Do you see your three-dimensional work and your two-dimensional work as being about the same thing?
I think aspects of each are connected, yet I feel that the installations are generally more ambiguous and more about energy, color and interacting in the space; they’re more spiritual. I think the two-dimensional works have that quality as well, but they tend to be more topical.
There’s a distinct progression of form through this set of six paintings. Can you take me through the ideas behind them?
The whole series was done over the summer. I started with the two on the left, We walk in line and The Playing Field #2, and then I started to conceptualize them afterwards. The Playing Field is a topical view of society and how people interact with each other. Then, when thinking about the concept of power, I thought it really comes down to one point in which the powers that be exist, and that they’re untouchable. Most of human life cannot access or make a change to this one thing that affects them so much. As the series progressed it became a depiction of how humans are on a fast track to somewhere that is not safe and not pleasant.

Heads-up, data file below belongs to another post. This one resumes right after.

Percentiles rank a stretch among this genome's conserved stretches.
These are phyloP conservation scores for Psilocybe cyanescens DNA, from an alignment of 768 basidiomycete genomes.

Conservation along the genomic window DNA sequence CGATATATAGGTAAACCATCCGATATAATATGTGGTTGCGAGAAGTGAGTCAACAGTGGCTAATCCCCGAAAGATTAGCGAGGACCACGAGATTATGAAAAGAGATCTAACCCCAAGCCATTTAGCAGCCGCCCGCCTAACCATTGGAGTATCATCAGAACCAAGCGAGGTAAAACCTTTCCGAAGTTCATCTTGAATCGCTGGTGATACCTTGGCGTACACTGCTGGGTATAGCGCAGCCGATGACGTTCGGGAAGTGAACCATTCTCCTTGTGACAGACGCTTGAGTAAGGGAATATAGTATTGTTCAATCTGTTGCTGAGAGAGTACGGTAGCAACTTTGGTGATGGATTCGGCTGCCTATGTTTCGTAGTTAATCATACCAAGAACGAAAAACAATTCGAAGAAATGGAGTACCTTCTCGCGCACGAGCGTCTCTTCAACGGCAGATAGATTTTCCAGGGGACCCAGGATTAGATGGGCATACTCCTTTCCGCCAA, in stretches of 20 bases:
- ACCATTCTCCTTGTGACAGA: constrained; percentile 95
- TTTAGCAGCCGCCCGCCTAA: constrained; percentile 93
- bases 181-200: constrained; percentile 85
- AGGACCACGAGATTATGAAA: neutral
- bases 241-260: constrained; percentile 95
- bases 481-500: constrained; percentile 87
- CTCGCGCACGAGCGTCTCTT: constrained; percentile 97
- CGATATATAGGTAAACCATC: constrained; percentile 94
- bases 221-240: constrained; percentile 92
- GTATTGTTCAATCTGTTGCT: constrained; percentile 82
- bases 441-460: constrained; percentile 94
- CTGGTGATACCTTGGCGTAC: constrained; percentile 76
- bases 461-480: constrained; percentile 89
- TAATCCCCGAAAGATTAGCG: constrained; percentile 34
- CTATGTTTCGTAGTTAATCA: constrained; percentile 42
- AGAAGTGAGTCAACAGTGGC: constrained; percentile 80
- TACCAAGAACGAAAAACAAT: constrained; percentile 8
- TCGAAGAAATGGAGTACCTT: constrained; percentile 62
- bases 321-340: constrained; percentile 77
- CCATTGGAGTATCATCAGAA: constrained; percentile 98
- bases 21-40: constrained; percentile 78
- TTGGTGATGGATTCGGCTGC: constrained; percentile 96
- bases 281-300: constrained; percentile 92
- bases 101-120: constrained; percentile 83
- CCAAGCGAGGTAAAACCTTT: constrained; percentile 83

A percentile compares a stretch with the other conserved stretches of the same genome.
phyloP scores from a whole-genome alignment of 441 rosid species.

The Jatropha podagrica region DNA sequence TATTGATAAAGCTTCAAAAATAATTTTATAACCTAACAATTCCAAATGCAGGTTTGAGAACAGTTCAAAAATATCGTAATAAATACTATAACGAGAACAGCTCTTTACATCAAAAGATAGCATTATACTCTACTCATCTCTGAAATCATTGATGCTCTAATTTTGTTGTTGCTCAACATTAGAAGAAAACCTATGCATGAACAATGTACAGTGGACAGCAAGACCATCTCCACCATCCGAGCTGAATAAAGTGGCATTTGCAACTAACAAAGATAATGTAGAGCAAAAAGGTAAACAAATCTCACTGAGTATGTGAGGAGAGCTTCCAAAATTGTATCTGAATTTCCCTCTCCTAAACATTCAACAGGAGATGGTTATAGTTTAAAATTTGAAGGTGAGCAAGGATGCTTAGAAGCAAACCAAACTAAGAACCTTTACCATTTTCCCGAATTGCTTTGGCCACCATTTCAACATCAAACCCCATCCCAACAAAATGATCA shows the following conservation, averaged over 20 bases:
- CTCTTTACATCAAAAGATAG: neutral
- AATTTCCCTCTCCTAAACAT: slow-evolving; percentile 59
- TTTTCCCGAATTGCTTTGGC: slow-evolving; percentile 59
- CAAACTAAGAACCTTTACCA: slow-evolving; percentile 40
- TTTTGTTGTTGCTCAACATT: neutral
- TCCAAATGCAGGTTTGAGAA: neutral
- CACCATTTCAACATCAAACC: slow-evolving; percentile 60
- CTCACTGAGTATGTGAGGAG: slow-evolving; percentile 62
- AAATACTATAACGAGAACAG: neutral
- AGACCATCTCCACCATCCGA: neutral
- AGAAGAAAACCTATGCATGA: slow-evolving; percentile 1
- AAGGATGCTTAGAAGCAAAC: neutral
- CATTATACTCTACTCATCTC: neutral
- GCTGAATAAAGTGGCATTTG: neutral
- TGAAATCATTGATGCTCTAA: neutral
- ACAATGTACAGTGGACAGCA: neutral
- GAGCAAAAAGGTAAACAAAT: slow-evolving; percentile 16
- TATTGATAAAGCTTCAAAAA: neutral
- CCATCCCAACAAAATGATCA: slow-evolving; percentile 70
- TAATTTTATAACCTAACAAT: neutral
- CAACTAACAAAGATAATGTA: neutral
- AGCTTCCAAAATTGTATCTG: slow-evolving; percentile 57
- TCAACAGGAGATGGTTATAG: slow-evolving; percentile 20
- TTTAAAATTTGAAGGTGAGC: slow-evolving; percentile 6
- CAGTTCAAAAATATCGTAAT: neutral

Power and World War Three seem to be grounded in contemporary fears. Would you say this set of work deals with political issues as well as social ones?
I feel it’s a potential signpost, that if something doesn’t change we’re all going to end up killing each other. Things are so drastic at the moment: not a day or a week goes by without something on the news that is so shocking. So this work is political, but equally it’s just about color exploration.
Is it the multicultural society of the San Francisco Bay Area that inspires you to deal with issues of the interconnectedness of society?